Why Church Partnerships Really Matter in Detroit
"We finish a job and pray with the family," says Addy, a lifelong Detroiter. "Every job is like testimony after testimony."
This summer he'll help renovate a block of Detroit homes around a newly constructed one in a joint project with Life Remodeled, another EACH partner ministry. But Addy has plenty of work in economically depressed south Warren, where Lord of the Harvest sits a half-mile from 8 Mile.
One Macomb, an EACH cluster of 40 Macomb County churches, in September targeted that neighborhood and its elementary school for a blitz of yard cleanups, house fix-ups and prayer. The City of Warren got fully behind the effort.
"Government can only go so far," says City Councilwoman Kelly Colegio. "The church can go one step farther and fix the spiritual problem that is the root cause."
At Lord of the Harvest, Colegio has helped Mike Osminski set up a Neighborhood Watch program and get a grant for a community garden. Osminski considers his neighborhood of transient renters and working poor his parish.
"We're not just pastoring a church; we're pastoring a neighborhood," Osminski says.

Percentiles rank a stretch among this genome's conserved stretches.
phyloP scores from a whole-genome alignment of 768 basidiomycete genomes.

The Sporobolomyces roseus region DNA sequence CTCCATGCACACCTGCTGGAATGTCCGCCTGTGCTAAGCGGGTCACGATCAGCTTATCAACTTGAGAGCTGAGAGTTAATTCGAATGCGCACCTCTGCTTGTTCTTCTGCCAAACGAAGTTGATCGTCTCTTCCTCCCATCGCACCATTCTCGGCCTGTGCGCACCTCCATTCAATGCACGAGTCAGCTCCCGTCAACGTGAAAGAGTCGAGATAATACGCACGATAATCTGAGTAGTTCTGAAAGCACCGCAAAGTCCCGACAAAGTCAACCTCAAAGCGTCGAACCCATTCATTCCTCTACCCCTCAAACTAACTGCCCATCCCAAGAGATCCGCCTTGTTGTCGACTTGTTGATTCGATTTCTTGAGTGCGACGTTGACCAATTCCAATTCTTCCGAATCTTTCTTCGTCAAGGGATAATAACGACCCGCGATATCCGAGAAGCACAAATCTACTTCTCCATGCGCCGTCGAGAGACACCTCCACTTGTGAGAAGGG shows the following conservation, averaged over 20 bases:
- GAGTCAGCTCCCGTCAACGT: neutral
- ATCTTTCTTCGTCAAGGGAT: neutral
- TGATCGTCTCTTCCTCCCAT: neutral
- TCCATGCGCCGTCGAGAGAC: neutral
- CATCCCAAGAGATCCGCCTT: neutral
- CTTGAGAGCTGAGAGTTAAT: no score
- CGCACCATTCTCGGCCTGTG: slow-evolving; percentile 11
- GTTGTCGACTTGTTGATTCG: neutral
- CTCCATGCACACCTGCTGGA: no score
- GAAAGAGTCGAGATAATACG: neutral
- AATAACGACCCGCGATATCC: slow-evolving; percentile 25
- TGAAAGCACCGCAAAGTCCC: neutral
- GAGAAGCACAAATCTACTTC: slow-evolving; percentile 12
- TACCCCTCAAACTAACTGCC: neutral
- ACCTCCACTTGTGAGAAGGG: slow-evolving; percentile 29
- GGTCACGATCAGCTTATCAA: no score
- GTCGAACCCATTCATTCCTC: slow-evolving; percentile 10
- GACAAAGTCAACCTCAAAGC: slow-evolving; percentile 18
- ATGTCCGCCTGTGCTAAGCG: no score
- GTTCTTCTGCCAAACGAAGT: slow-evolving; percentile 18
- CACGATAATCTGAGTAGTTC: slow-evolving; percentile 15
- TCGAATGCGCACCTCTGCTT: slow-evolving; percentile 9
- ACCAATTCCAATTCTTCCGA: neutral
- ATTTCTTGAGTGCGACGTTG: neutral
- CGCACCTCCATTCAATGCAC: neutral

Back at Oak Pointe Church in Novi, Shirock and Brooks speak of new EACH plans: a push for marriage and family, including conferences, prayer vigils, and counseling. The prayer walk is taking a year off and the budget considerably downsized from the $1 million marketing blitz of 2011.
But both pastors say EACH is very much on the move: Argentina has launched a similar effort; Crossing London – Mission 2013 has consulted with them; and Franklin Graham has inquired about a Detroit crusade. That's a sign of progress made since Billy Graham was rumored to have said he'd never return to such a racially divided city, Brooks says.
He and Shirock have faith in a risen Detroit that will reflect the biblical quote on its iconic Spirit of Detroit statue: "Where the spirit of the Lord is, there is liberty."